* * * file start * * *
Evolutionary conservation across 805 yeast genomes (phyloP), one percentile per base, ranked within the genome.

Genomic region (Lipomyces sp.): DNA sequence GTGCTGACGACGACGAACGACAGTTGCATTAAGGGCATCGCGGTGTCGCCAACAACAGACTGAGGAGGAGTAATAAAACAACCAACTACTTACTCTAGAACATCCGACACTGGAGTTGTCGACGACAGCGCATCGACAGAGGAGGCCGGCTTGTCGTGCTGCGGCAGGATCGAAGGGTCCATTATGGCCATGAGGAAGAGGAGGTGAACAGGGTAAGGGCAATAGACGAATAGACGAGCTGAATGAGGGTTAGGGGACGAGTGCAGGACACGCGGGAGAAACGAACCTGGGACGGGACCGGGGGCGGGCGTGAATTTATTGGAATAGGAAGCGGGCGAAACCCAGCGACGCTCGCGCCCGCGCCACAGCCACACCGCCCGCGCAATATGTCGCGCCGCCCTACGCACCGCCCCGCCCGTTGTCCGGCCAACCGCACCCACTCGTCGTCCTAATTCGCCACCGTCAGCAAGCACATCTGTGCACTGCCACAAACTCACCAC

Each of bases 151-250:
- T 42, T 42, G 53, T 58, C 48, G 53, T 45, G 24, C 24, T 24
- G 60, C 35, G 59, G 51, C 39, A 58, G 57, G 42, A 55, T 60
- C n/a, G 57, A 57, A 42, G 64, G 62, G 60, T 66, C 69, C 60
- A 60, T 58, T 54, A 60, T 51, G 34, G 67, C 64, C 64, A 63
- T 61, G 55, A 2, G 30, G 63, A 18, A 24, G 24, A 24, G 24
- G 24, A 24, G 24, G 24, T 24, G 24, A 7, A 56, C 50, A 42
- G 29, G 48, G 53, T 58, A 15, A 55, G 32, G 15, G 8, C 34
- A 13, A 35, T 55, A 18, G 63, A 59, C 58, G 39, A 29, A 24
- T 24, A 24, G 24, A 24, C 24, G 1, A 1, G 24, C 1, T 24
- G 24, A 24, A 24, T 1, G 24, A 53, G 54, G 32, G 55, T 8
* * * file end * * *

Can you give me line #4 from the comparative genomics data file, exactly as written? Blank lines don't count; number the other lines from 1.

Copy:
- T 42, T 42, G 53, T 58, C 48, G 53, T 45, G 24, C 24, T 24